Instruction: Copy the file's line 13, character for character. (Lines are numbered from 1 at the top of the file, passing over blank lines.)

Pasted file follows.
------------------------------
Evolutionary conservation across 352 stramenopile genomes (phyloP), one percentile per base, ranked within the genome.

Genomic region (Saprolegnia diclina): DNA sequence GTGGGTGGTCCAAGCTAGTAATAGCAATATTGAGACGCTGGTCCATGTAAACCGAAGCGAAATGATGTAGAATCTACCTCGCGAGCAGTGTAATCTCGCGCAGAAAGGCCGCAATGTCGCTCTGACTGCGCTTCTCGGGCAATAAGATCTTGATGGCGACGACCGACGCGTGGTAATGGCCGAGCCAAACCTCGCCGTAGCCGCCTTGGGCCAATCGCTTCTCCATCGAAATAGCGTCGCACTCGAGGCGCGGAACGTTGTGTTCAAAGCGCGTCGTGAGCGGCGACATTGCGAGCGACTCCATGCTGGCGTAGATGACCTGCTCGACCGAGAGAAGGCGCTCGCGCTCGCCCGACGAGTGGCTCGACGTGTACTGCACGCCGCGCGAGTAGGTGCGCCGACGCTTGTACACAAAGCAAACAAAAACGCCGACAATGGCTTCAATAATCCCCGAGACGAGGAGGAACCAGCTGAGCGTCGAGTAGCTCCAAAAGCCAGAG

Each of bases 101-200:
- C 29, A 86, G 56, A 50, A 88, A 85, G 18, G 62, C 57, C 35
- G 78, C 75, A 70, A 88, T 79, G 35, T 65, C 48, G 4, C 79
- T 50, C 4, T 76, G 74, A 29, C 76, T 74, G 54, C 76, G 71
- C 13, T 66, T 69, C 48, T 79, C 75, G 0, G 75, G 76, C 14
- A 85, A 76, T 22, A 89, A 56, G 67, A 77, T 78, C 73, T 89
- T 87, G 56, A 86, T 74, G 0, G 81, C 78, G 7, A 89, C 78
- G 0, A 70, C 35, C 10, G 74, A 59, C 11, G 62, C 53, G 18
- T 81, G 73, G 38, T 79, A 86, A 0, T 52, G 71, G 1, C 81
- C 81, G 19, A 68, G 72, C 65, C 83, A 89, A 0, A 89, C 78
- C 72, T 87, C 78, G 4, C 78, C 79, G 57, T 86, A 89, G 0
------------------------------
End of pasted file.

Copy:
- C 72, T 87, C 78, G 4, C 78, C 79, G 57, T 86, A 89, G 0